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KATIE ZERR: Tragedies have big impacts on smaller communities

Do tragedies impact smaller communities on a higher level than in larger communities?
Compared to earthquakes, fires or mass casualty incidents, accidents involving a few people are not big news. But in smaller communities, the impact may be more intense.
It is days like Tuesday that make this job extremely difficult. We are taught to keep our emotions out of our way when we are working on a news story. That is very difficult when the people involved are people you know. They are somebody’s mother or father, somebody’s grandmother or uncle. They may be our neighbors or friends.
The impact of something like the Tuesday’s accidents has a noticeable impact on a community the size of Mobridge. We feel it in the air, we hear it on the street. Thanks to social media everyone knows long before officials release information.
In towns like Mobirdge, people will be hugging others to try to soothe raw feelings. We will grasp hands to let others know we too feel the hit of losing someone we know.
In communities like Mobridge, people will band together to help the families impacted get through the aftermath of these incidents.
We lost three area residents in the past two weeks. Long-time Campbell County resident Ernie Fjeldheim was killed in an accident on July 3. Anyone from the area who knew Ernie has a story about him. He always had a smile and comment or two whenever our paths crossed.
Jim Vanderwal, the mail carrier who died on Tuesday, while doing his job, was originally from Pollock. Although I didn’t know him personally, I know the communities of Pollock and Mobridge are mourning the loss a of life too soon.
Trudy Peterson was someone a lot of people in this community knew. We know her family. Many of us called her a friend.
When a small community like Mobridge, Pollock or Mound City is hit with tragedy such as these, it is like a sucker punch to the gut.
Through the years, I have sat behind this keyboard and written stories about people I have known all of my life or had gotten to know when I returned to Mobridge some 25 years ago.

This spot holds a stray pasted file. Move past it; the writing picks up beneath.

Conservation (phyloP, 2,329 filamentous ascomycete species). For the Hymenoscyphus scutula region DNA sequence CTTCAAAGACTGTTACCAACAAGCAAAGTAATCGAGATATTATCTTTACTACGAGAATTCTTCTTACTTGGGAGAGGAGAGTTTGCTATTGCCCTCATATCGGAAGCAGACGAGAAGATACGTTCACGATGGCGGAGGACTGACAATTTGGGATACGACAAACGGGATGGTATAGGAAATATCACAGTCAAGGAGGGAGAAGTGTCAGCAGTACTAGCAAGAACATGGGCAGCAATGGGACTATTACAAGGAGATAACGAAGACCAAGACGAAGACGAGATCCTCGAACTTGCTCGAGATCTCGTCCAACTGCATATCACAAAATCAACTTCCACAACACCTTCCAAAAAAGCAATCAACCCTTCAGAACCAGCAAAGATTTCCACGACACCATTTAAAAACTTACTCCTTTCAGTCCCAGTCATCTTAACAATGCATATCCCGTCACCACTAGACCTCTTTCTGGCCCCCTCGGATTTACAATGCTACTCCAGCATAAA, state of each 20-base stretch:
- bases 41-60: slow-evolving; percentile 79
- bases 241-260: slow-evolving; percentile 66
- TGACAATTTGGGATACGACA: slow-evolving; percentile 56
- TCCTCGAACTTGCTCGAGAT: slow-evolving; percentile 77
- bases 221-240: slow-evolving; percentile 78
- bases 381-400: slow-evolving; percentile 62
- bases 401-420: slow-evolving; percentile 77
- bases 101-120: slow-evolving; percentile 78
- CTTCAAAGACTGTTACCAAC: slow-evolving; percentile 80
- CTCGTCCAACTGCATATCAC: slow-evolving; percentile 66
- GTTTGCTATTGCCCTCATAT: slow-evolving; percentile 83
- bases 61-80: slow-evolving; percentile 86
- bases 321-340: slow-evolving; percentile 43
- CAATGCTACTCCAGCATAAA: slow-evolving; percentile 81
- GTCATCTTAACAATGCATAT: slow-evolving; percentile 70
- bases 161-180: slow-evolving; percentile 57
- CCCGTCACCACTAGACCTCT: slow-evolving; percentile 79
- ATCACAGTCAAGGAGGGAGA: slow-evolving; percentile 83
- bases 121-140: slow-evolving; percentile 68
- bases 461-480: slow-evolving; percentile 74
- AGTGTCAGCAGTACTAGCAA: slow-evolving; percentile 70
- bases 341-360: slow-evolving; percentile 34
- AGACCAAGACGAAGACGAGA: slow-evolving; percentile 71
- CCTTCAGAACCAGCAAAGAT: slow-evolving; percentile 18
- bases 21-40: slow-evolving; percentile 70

It doesn’t get any easier. There have been times I am alone at the office on late Tuesday, when I am overwhelmed by the emotion of losing yet another person I know and having to write a story about them without letting my feelings come through.
Several come to mind, Nard Spiry, Denny Palmer, Dan Figuracion. These people I called my friends that I had to write news stories about, trying to keep myself together and keeping my emotions out of it.
One of the most difficult times was several years ago when our community lost three young lives in succession, two through suicide and one in an accident. I remember thinking I hated my job on those days.
As difficult as it is, my role in these stories is so minute when it comes to the big picture. I am certainly not looking for sympathy. It is the families, the friends, the community that suffer the impact of a sudden loss of a loved one.
Think about the police and the first responders of small communities who are on the front lines of these tragedies and the impact it has on their lives. We sit on the sidelines and grieve while they do their jobs, often involving friends of theirs. They have to put aside all emotions when it comes to doing their jobs. How difficult that must be.
As I wrote the story of yesterday’s accidents, my mind kept wandering to Trudy’s family and the agony of waiting. I thought about some of those officers, first responders and ambulance personal who knew the missing. I had a conversation with a member of the Standing Rock Tribe who said those missing were people he saw and acknowledged driving that road nearly every day.
He was heartbroken that they would no longer be the small part of his daily life that they have been for several years.
We are a small community with connections to our neighbors. Sometimes these connections may seem small, but the impact of missing that connection is large